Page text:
Breeding and raising young
Southern Cassowaries generally breed during the dry season (May-October). The females are usually dominant, but are tolerant of males during this time. The female selects a mate with whom she may spend days or even weeks, during which the male will ‘court’ his partner through dance, display and vocalising.
Every day is Father’s Day!
The female usually lays about 4 eggs. The male then takes sole responsibility to incubate them for about 50 days, during which time he hardly eats. After hatching, he cares for the chicks for about 9 months and often longer if he doesn’t mate in the following season. Cassowary fathers are very protective of their eggs and chicks and may become aggressive in their defence. Females may mate with more than one male during each season and are sometimes seen hanging out with family groups.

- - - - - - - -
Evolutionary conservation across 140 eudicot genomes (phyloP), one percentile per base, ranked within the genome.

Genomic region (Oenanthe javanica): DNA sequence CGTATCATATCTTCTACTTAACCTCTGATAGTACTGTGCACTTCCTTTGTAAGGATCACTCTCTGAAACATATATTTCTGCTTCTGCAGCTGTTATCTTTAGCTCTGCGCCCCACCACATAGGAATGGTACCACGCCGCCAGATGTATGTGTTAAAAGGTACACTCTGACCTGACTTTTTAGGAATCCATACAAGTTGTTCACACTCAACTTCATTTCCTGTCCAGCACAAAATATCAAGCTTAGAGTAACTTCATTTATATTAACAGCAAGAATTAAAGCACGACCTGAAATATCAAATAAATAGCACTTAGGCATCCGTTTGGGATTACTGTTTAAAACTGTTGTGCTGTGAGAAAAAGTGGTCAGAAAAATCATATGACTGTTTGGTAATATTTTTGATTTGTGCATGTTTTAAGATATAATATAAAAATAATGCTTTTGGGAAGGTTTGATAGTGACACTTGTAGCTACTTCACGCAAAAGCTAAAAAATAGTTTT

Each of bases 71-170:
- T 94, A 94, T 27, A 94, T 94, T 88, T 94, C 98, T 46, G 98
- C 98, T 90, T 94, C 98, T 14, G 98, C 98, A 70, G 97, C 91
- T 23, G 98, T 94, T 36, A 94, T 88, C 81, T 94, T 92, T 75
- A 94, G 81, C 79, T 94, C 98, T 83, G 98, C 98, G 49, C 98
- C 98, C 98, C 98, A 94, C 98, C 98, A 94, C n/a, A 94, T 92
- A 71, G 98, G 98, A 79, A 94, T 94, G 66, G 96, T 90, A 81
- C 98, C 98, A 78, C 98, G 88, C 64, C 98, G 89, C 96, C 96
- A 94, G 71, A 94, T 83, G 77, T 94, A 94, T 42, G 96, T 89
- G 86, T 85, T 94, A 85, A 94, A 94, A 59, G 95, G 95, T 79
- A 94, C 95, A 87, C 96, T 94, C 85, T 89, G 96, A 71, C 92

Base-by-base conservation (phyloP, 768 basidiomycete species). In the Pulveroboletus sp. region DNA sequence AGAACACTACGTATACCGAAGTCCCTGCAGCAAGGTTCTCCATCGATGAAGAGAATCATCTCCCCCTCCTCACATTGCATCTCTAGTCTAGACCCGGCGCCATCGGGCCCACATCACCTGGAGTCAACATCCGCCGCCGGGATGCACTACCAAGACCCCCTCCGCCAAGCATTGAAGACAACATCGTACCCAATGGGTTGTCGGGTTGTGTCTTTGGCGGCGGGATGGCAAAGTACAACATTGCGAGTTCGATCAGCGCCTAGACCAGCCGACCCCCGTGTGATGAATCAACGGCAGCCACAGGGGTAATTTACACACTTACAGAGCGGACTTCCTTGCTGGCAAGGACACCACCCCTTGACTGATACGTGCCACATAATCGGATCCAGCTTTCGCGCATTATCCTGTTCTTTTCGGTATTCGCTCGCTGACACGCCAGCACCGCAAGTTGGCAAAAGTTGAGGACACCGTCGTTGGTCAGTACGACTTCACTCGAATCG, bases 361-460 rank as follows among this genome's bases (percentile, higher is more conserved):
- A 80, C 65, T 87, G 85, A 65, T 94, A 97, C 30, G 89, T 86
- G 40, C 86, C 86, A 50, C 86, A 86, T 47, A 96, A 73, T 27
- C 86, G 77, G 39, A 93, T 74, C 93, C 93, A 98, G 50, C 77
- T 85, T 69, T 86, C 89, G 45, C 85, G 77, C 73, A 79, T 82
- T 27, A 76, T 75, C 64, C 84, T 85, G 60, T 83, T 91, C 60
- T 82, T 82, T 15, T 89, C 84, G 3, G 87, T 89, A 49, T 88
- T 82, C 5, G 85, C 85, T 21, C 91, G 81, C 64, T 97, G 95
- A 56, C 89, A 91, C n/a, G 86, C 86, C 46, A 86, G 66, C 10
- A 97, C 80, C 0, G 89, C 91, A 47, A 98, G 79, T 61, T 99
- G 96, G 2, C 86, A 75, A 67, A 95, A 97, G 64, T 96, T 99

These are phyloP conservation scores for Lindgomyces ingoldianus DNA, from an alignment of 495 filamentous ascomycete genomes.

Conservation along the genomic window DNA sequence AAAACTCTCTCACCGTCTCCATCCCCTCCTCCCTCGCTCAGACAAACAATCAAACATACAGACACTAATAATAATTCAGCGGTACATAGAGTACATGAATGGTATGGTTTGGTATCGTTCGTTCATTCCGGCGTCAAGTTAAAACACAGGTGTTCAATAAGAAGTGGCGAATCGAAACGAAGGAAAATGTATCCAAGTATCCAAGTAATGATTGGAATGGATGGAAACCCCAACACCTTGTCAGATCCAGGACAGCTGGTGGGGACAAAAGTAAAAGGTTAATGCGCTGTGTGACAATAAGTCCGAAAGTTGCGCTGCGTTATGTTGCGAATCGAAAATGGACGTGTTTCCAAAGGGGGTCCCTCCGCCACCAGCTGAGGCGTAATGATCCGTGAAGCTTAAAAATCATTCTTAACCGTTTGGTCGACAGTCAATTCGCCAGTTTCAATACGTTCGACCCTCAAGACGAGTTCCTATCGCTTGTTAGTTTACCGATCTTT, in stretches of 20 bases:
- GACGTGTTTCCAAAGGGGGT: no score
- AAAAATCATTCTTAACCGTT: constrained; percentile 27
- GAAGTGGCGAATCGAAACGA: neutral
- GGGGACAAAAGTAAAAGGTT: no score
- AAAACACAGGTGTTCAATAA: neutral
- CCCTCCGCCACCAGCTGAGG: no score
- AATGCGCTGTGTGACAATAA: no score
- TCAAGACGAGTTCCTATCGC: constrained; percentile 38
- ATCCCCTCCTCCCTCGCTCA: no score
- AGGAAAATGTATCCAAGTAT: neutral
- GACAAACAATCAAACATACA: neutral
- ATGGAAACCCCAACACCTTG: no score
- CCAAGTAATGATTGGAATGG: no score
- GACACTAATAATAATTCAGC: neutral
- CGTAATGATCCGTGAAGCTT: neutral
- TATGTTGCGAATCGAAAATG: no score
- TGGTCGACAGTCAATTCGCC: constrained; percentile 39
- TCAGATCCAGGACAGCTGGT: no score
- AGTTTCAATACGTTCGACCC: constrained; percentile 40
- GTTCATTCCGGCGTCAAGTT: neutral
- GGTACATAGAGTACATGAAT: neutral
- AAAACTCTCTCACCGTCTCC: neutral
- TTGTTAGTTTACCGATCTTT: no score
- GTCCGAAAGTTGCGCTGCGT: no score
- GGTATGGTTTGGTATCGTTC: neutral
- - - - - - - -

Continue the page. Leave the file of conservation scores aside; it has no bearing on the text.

From chick to chic
Chicks hatch with brown and cream striped plumage, perfect camouflage for their sun-dappled habitat. The biology & physiology of chicks is different in that they do not yet have a casque and their wattles are very small and cream coloured. Chicks are totally dependent on their father for food and protection.
At 4- 5 months of age chicks begin to lose their stripes, which are replaced by longer brown feathers, similar to the black plumage of adult birds. In juvenile birds, the wattle begins to grow slowly and turn a pale pink colour, and the casque begins to grow. Juvenile birds are still in Dad’s care but begin to forage and explore independently or with their siblings.